by Michael Holland     

The Wright Brothers were successful in inventing and building the first successful controlled airplane even though they were neither as wealthy nor as educated as their rivals (neither brother received a high school diploma).   But what they did have was a clear vision, an undying belief, and the capability to align and unify their resources to execute extremely well.  This is what we affectionately call leadership.

Leaders often struggle with success because they don’t fully grasp how they themselves are the dynamic in the environment they are attempting to influence.  They underestimate both the impact and the limitations of their natural leadership style on their energy and behavior throughout the life cycle of vision to alignment to execution (see a sample profile of this life cycle in action).

  • Vision, in its simplest form, is an imagined future state.  A vision provides your team with purpose, and guides the development of goals, decision making, and the potential to unify your team.  Some of us are naturals at visioning— leveraging optimism and big thinking to be bold in our exploration of what could be.  Others struggle with the weight of reality, limiting the potential of boldness.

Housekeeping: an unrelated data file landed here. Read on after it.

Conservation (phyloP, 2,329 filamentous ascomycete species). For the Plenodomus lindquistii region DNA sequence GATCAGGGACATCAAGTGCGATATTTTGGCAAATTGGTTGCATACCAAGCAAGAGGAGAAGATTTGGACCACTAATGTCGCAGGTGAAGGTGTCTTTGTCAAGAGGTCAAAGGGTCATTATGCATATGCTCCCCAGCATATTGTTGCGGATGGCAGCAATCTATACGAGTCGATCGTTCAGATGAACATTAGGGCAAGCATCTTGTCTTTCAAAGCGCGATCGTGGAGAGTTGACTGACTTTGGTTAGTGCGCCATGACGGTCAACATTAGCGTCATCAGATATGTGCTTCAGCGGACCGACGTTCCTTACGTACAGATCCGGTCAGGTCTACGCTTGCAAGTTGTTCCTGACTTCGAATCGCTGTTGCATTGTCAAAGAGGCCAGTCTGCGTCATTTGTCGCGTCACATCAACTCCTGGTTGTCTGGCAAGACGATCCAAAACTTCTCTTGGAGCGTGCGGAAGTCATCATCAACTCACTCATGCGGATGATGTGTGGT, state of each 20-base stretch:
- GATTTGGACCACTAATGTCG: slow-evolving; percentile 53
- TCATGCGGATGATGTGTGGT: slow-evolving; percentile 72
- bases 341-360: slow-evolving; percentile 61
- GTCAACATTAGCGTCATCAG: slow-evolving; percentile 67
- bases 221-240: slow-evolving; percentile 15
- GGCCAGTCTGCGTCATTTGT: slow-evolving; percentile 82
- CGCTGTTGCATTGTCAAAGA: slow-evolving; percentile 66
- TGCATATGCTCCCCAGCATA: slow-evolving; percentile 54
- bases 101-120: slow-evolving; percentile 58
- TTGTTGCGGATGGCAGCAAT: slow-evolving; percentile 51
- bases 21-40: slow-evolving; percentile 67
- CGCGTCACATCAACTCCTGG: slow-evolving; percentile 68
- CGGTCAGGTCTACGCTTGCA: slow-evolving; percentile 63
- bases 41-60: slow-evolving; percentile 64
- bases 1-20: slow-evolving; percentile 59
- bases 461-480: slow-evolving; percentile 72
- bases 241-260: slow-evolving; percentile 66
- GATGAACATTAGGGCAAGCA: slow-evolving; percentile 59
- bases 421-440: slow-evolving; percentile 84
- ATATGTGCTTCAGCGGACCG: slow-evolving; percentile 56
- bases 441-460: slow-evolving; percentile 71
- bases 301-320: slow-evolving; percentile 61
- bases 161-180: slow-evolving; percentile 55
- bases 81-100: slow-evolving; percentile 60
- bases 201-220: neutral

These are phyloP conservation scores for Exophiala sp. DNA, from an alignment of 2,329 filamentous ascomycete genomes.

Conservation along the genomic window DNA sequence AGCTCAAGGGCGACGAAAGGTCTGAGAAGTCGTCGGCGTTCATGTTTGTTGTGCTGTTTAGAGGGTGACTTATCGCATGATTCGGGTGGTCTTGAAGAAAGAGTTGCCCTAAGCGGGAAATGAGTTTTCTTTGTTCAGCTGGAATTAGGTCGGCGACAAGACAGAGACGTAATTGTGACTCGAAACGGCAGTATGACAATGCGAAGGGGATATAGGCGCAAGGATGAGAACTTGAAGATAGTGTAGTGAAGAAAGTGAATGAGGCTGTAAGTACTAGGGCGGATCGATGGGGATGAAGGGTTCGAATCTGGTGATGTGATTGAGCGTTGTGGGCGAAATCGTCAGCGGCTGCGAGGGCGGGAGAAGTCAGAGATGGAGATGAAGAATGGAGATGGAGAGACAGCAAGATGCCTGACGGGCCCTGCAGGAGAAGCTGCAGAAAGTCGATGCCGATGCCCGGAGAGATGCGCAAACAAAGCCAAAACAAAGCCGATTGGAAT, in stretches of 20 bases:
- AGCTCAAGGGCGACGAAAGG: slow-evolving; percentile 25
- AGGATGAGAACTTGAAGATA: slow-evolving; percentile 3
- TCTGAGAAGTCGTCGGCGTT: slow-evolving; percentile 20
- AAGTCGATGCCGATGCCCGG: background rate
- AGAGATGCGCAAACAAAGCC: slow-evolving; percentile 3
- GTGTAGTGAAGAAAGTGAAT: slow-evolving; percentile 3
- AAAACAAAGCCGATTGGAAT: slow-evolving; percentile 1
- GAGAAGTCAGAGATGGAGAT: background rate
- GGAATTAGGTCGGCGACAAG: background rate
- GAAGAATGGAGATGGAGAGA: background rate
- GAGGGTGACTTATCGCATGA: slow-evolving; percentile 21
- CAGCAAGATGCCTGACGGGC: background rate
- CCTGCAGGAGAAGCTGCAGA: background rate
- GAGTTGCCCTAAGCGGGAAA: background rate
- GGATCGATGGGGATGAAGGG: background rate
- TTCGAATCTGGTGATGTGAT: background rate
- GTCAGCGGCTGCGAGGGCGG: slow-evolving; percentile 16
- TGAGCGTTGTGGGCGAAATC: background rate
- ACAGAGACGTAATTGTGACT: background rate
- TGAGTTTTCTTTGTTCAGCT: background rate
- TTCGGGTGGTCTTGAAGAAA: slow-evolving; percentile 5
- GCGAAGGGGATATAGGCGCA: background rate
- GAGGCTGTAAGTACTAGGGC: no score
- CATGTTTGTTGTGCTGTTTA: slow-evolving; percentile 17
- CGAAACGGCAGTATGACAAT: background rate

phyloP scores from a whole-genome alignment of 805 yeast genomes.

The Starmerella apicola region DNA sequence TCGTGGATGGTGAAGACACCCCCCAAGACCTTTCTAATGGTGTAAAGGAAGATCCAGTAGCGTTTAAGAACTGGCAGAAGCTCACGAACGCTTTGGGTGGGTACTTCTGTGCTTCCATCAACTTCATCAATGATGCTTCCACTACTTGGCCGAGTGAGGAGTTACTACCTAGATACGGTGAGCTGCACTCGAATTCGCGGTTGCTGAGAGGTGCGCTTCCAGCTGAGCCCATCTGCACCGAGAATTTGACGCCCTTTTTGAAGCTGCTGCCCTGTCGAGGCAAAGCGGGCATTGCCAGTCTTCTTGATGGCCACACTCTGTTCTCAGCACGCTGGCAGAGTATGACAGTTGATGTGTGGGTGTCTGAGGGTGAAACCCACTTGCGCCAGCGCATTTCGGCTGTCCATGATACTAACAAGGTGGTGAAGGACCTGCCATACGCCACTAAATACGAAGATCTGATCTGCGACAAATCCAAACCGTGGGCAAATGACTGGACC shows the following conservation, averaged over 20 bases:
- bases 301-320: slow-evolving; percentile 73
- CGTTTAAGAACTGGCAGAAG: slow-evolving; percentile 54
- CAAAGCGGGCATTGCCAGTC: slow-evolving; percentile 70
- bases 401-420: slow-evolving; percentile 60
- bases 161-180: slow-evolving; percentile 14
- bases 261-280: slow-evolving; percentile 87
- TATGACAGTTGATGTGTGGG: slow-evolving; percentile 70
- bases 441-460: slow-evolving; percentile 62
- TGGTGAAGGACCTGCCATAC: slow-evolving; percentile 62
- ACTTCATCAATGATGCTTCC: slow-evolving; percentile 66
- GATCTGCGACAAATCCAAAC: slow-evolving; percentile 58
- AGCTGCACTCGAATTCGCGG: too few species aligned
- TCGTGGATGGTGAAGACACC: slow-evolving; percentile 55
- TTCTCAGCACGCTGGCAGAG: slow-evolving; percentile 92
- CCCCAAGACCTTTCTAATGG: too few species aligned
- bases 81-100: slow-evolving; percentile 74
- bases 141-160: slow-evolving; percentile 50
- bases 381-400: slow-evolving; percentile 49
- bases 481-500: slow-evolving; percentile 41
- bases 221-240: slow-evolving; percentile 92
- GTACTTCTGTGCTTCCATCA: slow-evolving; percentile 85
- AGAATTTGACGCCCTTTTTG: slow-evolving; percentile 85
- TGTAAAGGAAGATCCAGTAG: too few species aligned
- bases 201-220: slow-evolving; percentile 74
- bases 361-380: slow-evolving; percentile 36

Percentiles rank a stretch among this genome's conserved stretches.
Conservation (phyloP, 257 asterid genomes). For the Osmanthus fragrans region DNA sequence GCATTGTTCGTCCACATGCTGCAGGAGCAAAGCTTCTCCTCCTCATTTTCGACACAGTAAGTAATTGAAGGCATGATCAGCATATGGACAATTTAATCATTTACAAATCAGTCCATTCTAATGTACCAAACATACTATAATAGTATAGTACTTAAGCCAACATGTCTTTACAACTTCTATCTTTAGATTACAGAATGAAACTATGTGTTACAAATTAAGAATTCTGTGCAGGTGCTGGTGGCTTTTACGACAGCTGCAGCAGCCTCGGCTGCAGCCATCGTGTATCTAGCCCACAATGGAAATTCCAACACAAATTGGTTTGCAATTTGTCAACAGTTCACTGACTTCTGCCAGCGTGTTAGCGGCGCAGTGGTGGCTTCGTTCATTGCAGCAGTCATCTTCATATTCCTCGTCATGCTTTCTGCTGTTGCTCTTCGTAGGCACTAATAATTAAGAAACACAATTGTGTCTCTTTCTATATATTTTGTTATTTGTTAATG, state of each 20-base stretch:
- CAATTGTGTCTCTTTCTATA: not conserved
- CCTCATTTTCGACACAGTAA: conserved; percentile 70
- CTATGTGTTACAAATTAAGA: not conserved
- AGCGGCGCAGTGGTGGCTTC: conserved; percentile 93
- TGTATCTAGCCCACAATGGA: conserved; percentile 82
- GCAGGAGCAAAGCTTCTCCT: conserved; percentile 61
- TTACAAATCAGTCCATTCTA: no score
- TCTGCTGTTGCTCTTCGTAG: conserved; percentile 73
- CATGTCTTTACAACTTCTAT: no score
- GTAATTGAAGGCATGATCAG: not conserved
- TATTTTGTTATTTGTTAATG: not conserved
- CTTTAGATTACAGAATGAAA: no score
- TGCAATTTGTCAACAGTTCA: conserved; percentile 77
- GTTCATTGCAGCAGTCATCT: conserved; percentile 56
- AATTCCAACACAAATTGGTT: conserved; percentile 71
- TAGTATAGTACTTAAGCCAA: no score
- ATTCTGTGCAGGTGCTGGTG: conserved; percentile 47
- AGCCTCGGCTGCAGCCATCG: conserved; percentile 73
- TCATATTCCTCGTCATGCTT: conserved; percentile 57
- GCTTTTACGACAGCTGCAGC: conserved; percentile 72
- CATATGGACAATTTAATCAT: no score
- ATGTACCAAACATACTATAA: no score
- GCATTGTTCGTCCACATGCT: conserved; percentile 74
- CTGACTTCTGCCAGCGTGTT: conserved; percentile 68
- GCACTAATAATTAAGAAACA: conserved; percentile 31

• Aligning resources is the opposite of directing and delegating.  Leaders often believe that when their team is delivering work and being productive, the team is aligned with the leader and the vision.  But employees work diligently because they are paid to work, while aligned followers engage in work because they believe in the obtainability of the future state.  When a leader has invested in enabling an open communication process that provides clarity and generates enthusiasm, then the all-important buy-in occurs.  Are you a patient leader who can develop enthusiasm and collaborative engagement?  Or did that last question make you want to stop reading?
  • Execution is making the vision come to reality through the aligned resources.  Effective execution results from your work enabling and motivating your followers through well-thought-out structures and plans, and from providing continuous, critical feedback on progress.  Driving action is important.  But you must balance this drive with effective feedback cycles.

So the question you should be asking yourself today is this:  is your team following you, or merely working for you?

Coaching Thoughts – For You and Your Peers

  • Do you find yourself more likely to underestimate your impact as a leader, or your limitations?
  • Which of the three points (Vision, Aligning Resources, or Execution) comes most naturally to you? Which is most difficult? How can you work to improve in that area?